Automated warehouses, virtual reality remote operations, artificial intelligence, and machine learning are becoming increasingly prominent themes in the logistics industry — from self-driving trucks and cycle counting drones to completely autonomous GTP (goods-to-person) warehousing systems enabling high-density storage for small, fast-moving consumer products.
Fueled by the growth of technological innovation and the industry’s appetite for automated solutions, the logistics sector is attracting some of the brightest minds and talent, people who are working to revolutionize global supply chains with a range of custom-built solutions for logistics behemoths to implement.
However, logistics technology innovation is not limited to those with the biggest wallets and large technical teams to implement and manage these offerings. The key to efficiency across the supply chain is ensuring all partners have the ability to optimize operations, share data, and integrate, together, for effective partnerships.
After all, we are part of a global supply chain network. No one operates in a vacuum — and this is where tech innovation needs to be inclusive of all partners, big and small.
Of the 20,000-plus 3PL businesses operating in the U.S. today, the average company has approximately 20 employees. In Canada, 90% of the logistics industry is made up of small and medium sized businesses (SMBs).
These SMBs are the lifeblood of our economy. It’s essential to have technology designed for smaller players, to ensure they are equipped to compete in the changing logistics environment, in order to keep wider supply chains moving efficiently.
Specifically, these tools need to be integrated and intuitive to use, to enable SMB logistics operators to reduce overheads. They also need to increase accuracy, be flexible and scalable, and offer the ability for SMBs to seamlessly partner with other members of the supply chain, regardless of size. That means technology providers increasingly need to consider how these services can be tailored to meet the needs of SMB providers.
Most SMBs do not have the capital to invest in large-scale robotic solutions or autonomous fleets— however, there are many new technological advances that can be adopted by smaller players to optimize operations with lower up-front commitment.
Technologies that traditionally required hefty capital expenditure, such as autonomous robotics, warehouse automation, and traditional required expensive new machinery and suitably qualified operators, are changing. Suppliers are now diversifying their offerings to enable more providers to take advantage of the benefits offered by these technologies.
This follows the shift towards software-as-a-service (SaaS), which has transformed the warehouse management system offerings for SMB 3PLs over the past decade. Technology offered as-a-service is on the rise in logistics, allowing smaller players to pick and choose the tech that suits them, and scale up with flexibility.
With SaaS systems, SMBs can access the tools they need using the devices and hardware they already have on hand — giving them greater control and a wider range of options to choose from.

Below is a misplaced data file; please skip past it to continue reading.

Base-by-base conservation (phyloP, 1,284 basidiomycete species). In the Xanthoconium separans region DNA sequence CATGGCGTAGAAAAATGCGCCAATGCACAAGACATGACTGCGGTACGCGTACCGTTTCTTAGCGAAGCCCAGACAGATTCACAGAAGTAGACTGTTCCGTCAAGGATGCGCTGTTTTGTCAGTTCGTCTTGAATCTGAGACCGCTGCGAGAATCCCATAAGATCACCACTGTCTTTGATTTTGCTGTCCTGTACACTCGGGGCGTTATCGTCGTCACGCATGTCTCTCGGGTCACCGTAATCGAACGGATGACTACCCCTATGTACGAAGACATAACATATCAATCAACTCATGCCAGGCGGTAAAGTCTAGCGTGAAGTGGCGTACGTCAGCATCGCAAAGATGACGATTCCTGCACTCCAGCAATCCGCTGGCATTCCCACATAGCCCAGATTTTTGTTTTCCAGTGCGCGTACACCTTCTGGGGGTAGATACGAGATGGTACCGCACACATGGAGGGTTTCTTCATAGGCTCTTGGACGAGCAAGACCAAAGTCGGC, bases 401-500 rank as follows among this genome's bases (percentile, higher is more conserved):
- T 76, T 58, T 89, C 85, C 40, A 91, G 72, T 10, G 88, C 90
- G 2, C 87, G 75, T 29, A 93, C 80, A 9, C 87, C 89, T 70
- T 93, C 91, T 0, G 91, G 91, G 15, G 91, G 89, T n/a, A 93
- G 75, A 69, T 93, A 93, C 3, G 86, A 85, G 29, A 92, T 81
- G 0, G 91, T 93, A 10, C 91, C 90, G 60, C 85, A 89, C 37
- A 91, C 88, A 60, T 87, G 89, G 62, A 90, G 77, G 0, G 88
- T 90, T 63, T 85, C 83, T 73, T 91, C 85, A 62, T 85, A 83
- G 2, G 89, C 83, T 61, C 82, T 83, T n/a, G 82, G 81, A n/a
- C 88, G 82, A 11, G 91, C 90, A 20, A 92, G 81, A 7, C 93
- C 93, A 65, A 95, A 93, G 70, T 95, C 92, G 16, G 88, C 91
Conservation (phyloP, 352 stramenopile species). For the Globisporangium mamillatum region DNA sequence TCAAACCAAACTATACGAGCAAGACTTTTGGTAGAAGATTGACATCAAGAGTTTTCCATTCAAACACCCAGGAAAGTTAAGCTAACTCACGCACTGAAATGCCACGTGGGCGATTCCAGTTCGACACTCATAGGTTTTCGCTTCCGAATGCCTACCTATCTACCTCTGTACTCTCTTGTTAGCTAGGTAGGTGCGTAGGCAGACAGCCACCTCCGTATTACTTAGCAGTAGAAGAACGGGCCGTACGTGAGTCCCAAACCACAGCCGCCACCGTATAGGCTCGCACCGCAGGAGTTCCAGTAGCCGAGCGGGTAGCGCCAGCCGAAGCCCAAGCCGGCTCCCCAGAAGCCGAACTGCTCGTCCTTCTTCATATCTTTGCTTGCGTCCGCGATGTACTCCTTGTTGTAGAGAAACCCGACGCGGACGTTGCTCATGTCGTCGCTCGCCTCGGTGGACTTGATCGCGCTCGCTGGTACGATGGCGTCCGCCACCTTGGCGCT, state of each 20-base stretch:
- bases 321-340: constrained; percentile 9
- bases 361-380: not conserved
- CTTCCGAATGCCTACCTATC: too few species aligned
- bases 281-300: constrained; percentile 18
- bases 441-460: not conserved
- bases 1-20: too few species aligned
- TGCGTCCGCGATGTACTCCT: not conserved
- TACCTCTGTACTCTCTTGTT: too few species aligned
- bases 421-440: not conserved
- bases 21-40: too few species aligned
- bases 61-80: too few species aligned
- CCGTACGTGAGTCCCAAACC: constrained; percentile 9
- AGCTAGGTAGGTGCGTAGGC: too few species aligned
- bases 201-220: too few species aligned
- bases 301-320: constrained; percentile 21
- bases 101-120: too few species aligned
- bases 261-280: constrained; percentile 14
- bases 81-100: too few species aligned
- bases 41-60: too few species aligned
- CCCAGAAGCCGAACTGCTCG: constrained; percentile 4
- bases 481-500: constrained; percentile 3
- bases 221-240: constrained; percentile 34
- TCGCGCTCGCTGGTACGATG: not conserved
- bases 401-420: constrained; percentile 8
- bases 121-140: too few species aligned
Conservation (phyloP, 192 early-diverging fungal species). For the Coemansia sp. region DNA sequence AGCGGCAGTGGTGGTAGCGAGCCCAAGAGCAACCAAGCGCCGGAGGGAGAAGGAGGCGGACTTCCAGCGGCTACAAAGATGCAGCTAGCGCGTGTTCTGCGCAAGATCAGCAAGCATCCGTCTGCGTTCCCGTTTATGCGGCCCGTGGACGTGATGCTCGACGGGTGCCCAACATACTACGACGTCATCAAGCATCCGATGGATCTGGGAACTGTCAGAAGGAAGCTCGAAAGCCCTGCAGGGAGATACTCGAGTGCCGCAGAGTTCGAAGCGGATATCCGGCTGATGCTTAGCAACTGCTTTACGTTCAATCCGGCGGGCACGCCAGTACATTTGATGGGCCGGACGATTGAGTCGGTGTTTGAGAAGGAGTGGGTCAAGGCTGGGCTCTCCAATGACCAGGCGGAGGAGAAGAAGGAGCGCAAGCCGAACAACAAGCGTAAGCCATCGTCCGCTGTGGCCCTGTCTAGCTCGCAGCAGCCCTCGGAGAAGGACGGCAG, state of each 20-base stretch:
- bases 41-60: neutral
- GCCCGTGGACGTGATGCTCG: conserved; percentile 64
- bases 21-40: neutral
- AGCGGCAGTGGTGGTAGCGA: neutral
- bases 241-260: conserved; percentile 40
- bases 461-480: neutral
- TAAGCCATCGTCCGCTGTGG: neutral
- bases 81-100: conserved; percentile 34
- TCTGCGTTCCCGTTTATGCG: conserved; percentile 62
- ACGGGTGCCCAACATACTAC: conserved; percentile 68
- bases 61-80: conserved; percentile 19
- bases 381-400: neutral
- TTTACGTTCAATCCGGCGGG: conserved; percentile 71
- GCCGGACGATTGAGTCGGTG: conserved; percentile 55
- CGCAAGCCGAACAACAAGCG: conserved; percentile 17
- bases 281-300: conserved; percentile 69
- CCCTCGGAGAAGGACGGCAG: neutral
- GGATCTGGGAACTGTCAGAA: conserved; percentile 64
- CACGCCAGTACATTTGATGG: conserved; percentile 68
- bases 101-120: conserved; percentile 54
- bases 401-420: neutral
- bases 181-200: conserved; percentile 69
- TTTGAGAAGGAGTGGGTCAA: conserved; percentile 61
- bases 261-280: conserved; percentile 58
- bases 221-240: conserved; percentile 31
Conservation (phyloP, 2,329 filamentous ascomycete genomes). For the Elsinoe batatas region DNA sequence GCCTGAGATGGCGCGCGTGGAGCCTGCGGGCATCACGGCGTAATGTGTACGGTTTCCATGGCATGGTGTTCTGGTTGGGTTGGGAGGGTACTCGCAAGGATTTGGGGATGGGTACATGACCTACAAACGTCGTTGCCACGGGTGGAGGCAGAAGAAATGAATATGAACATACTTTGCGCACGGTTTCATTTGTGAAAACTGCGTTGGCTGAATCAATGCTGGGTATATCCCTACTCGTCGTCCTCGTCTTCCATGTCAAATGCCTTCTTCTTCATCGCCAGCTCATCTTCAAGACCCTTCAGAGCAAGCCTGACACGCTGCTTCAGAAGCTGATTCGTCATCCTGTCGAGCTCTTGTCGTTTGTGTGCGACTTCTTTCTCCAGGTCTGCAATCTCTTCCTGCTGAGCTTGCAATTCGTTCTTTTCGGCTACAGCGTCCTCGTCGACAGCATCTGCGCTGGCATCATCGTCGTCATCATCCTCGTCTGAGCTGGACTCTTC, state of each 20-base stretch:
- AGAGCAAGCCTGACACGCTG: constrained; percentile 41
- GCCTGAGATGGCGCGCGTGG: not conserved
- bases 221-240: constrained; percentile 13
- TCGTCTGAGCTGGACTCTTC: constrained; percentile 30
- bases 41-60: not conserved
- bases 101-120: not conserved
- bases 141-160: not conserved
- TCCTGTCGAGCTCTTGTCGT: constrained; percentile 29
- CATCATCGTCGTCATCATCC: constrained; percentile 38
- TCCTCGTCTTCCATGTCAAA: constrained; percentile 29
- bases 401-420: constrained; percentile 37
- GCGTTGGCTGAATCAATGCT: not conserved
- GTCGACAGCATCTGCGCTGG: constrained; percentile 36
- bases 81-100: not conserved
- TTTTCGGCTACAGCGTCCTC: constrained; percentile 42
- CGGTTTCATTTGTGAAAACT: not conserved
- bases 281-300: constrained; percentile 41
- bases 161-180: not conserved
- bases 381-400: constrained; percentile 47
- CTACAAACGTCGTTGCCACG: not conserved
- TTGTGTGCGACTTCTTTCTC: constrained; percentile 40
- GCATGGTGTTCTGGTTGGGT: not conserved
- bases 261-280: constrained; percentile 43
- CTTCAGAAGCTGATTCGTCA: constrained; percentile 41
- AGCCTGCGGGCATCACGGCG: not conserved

We are now seeing other options that allow operators to shift capital expenditure to operating expenditure by utilizing as-a-service-style offerings. Major players are delivering robotics-as-a-service (RaaS) programs to provide autonomous robots and automated technologies in more flexible ways, opening up options for SMBs.
This helps to remove the requirement for multi-million-dollar upfront investments, and the cloud-based platforms that go along with these offerings are becoming increasingly robust and intuitive. This reduces the requirement for companies to have extensive expertise in-house to operate these systems.
Another area of innovation that is perhaps more tangible to the average SMB 3PL warehouse, is the way virtual reality (VR) technology is changing the options available when it comes to procuring specialized equipment and licensed operators, such as forklifts and their drivers. VR allows qualified drivers to remotely operate forklifts safely in a warehouse from many miles away.
SMB warehouses can access subscription-based services where they can “rent” a forklift, along with the driver, on an hourly basis — rather than having to invest in the machinery or hire permanent specialized staff that may only be required for part of the day.
As niche solutions continue to develop, smaller players should have more ability to pick and choose add-on integrations that they want to incorporate into their warehouse and transport systems.
This might be an AI plug-in for warehouse inventory forecasting or demand planning, or system integrations that allow them to partner with a last-mile provider using drones or self-driving vehicles for parcel or LTL deliveries.
As the logistics sector fuels greater innovation, there is an opportunity to build connected partnerships to allow players of all sizes and services to build a more connected supply chain.
SaaS has paved the way for smaller operators to see the value in flexibility and scalability in choosing applications that are the right fit for their operation. It is an exciting trend to see this same approach breaking down barriers to adoption, offering opportunities for SMBs to make the most of the latest wave of technologies.
Shaun Hagen is head of North America and chief operating officer at CartonCloud.
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